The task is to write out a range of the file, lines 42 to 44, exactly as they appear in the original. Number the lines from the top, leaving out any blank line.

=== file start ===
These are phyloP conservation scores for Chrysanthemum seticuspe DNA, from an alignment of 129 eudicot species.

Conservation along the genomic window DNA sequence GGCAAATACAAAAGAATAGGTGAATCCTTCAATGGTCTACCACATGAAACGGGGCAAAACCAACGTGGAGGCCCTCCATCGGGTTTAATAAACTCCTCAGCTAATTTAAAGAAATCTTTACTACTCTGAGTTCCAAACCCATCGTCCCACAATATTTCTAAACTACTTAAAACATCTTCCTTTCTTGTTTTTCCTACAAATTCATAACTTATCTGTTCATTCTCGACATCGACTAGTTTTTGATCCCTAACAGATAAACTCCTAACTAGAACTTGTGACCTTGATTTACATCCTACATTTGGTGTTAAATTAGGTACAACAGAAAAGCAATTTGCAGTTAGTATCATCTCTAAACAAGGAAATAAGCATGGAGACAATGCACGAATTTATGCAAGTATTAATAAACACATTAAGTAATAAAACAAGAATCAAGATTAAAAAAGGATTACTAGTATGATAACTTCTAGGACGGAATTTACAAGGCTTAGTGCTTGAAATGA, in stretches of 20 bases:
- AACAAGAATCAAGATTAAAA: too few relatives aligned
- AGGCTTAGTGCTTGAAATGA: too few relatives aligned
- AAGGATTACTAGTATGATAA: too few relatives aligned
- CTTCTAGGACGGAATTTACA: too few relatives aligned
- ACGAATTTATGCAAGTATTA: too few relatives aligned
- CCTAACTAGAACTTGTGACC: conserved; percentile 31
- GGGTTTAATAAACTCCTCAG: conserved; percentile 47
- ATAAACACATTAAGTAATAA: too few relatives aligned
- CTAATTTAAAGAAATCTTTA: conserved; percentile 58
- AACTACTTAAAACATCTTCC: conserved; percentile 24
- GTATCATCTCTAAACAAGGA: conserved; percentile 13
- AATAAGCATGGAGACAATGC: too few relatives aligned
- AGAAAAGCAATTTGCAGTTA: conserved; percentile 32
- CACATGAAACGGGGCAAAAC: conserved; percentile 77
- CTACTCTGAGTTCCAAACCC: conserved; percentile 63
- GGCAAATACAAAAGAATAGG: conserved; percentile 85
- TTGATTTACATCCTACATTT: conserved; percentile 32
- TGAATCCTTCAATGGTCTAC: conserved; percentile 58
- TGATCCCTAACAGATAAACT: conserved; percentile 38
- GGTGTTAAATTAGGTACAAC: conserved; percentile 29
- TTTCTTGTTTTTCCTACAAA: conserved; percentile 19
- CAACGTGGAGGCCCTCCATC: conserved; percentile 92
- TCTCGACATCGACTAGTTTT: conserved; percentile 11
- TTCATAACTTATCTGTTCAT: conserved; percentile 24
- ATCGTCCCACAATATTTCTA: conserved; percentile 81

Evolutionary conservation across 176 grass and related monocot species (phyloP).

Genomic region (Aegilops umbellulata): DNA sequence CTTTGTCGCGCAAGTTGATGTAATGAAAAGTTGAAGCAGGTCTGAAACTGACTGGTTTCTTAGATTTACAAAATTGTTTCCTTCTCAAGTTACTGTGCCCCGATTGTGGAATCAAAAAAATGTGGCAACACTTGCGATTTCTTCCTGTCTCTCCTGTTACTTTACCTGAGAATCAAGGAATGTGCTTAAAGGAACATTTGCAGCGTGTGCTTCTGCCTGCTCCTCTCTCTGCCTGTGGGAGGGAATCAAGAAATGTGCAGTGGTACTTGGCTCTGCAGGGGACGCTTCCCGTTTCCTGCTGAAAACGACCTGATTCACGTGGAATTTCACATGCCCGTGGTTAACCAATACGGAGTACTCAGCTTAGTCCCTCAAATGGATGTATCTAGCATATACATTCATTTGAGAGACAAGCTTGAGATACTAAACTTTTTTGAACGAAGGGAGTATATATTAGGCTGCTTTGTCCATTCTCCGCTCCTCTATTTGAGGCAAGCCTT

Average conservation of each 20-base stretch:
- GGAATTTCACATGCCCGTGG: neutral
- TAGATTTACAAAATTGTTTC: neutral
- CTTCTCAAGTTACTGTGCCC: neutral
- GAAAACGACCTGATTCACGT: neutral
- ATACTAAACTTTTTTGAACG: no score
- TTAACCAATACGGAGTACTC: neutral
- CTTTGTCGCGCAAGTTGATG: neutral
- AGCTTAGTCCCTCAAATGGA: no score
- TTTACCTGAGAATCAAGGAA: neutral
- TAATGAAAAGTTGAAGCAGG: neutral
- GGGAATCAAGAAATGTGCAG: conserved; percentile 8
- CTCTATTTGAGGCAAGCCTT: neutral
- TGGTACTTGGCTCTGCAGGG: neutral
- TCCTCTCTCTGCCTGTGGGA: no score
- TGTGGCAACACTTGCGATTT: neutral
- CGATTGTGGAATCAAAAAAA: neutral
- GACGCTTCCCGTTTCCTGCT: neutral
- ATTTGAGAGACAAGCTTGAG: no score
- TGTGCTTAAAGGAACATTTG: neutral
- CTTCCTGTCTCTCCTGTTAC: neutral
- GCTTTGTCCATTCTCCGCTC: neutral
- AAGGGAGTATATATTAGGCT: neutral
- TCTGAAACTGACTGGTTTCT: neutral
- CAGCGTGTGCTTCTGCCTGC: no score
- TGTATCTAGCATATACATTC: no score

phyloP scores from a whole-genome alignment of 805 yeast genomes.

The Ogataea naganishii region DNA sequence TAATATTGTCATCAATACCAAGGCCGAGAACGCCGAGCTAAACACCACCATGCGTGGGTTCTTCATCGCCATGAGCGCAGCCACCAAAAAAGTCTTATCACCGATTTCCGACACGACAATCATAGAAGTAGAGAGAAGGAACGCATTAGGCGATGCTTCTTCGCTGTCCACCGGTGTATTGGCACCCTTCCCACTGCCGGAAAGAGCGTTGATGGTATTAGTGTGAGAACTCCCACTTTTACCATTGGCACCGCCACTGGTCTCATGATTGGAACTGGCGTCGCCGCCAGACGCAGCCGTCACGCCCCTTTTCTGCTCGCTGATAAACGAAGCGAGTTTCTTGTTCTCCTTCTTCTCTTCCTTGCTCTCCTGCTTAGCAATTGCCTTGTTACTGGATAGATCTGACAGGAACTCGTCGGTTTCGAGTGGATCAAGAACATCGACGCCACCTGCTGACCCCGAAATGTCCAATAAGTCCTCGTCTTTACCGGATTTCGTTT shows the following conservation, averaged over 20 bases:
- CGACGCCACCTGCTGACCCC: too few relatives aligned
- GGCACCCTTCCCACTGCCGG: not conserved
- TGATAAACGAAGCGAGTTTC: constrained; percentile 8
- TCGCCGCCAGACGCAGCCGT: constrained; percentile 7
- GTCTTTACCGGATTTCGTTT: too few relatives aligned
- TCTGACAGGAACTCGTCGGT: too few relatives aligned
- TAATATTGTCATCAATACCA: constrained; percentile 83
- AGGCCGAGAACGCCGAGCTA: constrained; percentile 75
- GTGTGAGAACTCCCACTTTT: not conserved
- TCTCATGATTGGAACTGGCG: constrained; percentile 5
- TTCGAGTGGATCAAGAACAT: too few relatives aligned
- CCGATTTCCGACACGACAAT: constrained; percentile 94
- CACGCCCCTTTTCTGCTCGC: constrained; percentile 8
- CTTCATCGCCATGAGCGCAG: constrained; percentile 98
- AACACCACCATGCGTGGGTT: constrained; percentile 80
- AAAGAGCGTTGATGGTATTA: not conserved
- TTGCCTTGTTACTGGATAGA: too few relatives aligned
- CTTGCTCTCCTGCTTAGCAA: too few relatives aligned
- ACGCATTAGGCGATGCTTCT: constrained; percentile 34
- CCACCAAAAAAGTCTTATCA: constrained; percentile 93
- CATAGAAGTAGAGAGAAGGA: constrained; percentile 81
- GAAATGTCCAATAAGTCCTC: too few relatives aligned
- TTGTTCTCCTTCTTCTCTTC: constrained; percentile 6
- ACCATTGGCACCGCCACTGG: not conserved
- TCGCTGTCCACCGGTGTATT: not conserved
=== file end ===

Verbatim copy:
- CTCTATTTGAGGCAAGCCTT: neutral
- TGGTACTTGGCTCTGCAGGG: neutral
- TCCTCTCTCTGCCTGTGGGA: no score